The art of Nick Hyde, 1943–2018

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Estate of Man (1967).

A short tribute to American artist Nick Hyde who I’ve been informed died last month. Hyde’s extraordinary paintings were featured here a few years ago after I found a copy of Visions (1977), an art book devoted to artists of the loosely-affiliated California Visionary school. Most of the paintings in the book are a type of fantastic art (not to be confused with fantasy art) that owes much to the hippy mysticism that later became codified as “New Age”, a vague term which covers a lot of territory. Several of the paintings were featured in the early issues of OMNI magazine but I don’t recall Nick Hyde’s art being among them. Hyde’s early paintings are darker and stranger than those of his Visions contemporaries, and they were ones I inevitably preferred to the rest, hence my earlier post highlighting his work. There isn’t much else I can say about him other than pointing to the official website and posting the following appraisal by Walter Hopps from Visions. All the paintings here are from Visions, and several of them (Abraxas in particular) look like they need to be seen at a much larger size.

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Cryptyde (1967).

I am not trying to clean myself of impurities, but to venture into a very real situation. I consider myself a true visionary—it comes to me and I flow with it. My imagery is always a dance.” Nick Hyde, 1976

The powerful nature of Nick Hyde’s art stands in certain important ways vividly apart from that presented here by his visionary colleagues. Rather than scenes of cosmic calm, serene process, or peaceful resolution, Hyde pours forth effulgent compositions of both hallucinatory intensity and tumultuous activity. The myriad visual events and details brought forth in an all-at-once total vision in Hyde’s paintings give rise to a unique tension between what seems the most violent of struggles and the most delicate of dances. In maintaining qualities of such polarity Hyde reveals a mastery of a sinuous, insinuating line structure that both divulges and dissolves images.

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Inside Out Breaking Free (1968).

In his extraordinary allegorical painting Estate of Man, human figures are disgorged from a Gothic tracery of lines that suggests the network of nerves of a livid inner eye. Closer inspection reveals the jaws of a hell-mouth that swallows these figures and assimilates them as functioning fibers in a self-conceiving infernal machine. At upper right, however, in a zone of apparent transcendence, Hyde paints a luminist landscape at the moment of sunrise. It is perhaps where one is to find redemption in the Eye of God: or is it merely the burning earth that bears man to offer him to hell?

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BethAnn (1969).

Hyde’s painting Abraxas touches on a note of subtle, mordant humor: the mythoid monster and his serpent-headed mate entwined in an infernal lair is, at the same time, a gentleman with his lady, reclining at ease, casually smoking. and telephone in hand. A clock—on the fire-place mantle at the right of the composition—is without hands, and ornamented by two barely perceptible figures. They repeat in reverse the pose of the two polymorphic companions. Abraxas, a god of good and evil, exists in a world abandoned of time, of rhythmic mimesis, of smoldering mockery. —Walter Hopps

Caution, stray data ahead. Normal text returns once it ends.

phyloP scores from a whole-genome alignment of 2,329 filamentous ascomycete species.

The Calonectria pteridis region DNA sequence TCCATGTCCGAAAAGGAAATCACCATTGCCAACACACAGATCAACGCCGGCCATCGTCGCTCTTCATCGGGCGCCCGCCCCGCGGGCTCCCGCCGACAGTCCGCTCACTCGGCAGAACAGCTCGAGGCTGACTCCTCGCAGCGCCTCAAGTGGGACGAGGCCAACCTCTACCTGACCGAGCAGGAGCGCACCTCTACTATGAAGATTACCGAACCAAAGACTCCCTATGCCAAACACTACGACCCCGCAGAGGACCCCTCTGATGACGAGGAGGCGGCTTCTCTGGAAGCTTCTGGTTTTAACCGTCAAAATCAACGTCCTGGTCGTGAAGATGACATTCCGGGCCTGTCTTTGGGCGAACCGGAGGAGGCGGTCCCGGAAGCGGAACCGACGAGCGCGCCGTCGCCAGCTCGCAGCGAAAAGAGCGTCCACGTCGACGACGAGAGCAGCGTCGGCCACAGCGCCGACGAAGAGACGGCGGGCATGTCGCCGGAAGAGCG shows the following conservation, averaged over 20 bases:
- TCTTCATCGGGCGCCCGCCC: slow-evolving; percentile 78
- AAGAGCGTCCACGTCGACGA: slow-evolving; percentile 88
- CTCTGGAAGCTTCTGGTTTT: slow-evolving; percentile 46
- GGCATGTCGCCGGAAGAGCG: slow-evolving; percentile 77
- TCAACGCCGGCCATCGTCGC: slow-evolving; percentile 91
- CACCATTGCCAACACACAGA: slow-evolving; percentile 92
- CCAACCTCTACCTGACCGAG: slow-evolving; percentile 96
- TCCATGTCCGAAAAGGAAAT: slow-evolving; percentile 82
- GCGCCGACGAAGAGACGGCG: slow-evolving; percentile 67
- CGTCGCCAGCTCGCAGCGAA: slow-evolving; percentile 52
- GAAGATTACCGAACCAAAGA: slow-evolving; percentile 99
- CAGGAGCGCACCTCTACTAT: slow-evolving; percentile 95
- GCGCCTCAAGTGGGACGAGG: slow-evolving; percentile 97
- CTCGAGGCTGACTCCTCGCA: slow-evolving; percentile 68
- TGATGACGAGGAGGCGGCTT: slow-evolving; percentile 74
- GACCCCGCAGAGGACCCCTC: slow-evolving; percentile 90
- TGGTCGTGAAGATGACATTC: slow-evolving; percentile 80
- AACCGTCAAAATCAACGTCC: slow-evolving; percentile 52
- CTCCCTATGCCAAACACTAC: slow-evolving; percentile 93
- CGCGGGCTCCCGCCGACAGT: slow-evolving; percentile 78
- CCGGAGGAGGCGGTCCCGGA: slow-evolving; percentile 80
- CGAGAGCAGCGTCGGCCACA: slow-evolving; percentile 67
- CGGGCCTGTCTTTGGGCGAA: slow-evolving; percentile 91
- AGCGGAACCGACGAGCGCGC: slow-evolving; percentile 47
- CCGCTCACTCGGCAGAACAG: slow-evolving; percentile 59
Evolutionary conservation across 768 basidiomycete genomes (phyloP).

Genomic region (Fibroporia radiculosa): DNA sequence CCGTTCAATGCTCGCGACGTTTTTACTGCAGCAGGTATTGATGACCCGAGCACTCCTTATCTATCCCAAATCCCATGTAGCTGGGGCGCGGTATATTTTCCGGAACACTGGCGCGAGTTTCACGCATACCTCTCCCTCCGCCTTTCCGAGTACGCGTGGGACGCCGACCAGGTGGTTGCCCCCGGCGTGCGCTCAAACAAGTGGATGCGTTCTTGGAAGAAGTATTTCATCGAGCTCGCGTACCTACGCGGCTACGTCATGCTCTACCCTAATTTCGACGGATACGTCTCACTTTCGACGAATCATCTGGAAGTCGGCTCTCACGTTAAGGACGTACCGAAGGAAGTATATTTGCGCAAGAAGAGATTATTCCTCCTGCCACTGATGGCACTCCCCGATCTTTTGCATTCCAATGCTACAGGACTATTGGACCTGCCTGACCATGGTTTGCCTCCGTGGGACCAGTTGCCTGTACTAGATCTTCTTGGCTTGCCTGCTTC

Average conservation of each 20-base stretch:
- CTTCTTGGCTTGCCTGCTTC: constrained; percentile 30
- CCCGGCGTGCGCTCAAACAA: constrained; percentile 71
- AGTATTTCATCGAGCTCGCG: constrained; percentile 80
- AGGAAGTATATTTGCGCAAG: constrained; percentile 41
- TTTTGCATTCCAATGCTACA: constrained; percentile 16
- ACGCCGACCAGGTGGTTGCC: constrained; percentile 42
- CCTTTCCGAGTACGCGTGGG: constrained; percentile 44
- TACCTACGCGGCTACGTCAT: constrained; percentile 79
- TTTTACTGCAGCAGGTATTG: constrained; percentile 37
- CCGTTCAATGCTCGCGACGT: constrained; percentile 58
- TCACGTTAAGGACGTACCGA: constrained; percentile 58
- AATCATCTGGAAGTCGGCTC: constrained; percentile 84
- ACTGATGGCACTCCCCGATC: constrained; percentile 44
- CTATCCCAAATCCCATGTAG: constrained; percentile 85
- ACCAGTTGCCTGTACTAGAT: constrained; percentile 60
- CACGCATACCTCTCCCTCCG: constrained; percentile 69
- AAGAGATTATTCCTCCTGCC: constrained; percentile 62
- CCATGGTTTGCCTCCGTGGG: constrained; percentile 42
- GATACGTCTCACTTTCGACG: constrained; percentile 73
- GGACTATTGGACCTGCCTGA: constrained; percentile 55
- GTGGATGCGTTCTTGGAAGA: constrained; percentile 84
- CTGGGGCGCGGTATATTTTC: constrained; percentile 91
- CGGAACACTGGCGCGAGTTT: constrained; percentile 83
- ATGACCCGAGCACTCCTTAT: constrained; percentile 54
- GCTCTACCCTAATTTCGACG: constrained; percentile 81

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Urp (1970).

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Abraxas (1971).

Elsewhere on { feuilleton }
The fantastic art archive

Previously on { feuilleton }
Visions and the art of Nick Hyde

Ernst Fuchs, 1930–2015

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It was a surprise to see the death of Austrian artist Ernst Fuchs mentioned on the BBC website since I’d never seen him mentioned in the British media during his lifetime. Fuchs was one of those artists who would have been a natural Surrealist if he’d been born a few years earlier, and his work does occasionally receive a mention in the more comprehensive guides to Surrealism. The first place I saw any of his paintings was in the pages of Omni magazine when it was launched in the late 1970s. As well as providing a high-profile showcase to science-fiction writers, Omni in its early days avoided generic SF art in favour of the living practitioners of Fantastic Realism: Fuchs, HR Giger, Mati Klarwein, Robert Venosa, Rudolf Hausner, De Es Schwertberger and many others. Fuchs was often seen as the figurehead of this loose movement as a result of founding the Vienna School of Fantastic Realism in the 1940s, but Fantastic Realism as it’s generally applied is an umbrella term used to connect a generation of artists who were using hyper-real techniques to explore their obsessions. Fuchs’ obsessions often concern spirituality of one kind or another but he could be erotic as well, something you can’t always say about his many imitators in the current Visionary Art world. At his best his paintings seem caught midway between the Max Ernst style of the late 40s and Gustave Moreau’s more hieratic moments, with human figures or inhuman creatures emerging from (or melting into) mineral forms.

Official site
Fuchs at Wikiart
Fuchs pages at Fantastic Visions
360-degree panorama of the Apocalypse Chapel, Klagenfurt

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Battle of the Gods that have been Transformed (1952).

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The Spirit of Mercury (1954).

Continue reading “Ernst Fuchs, 1930–2015”

Weekend links 133

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Lower Manhattan (1999) by Lebbeus Woods.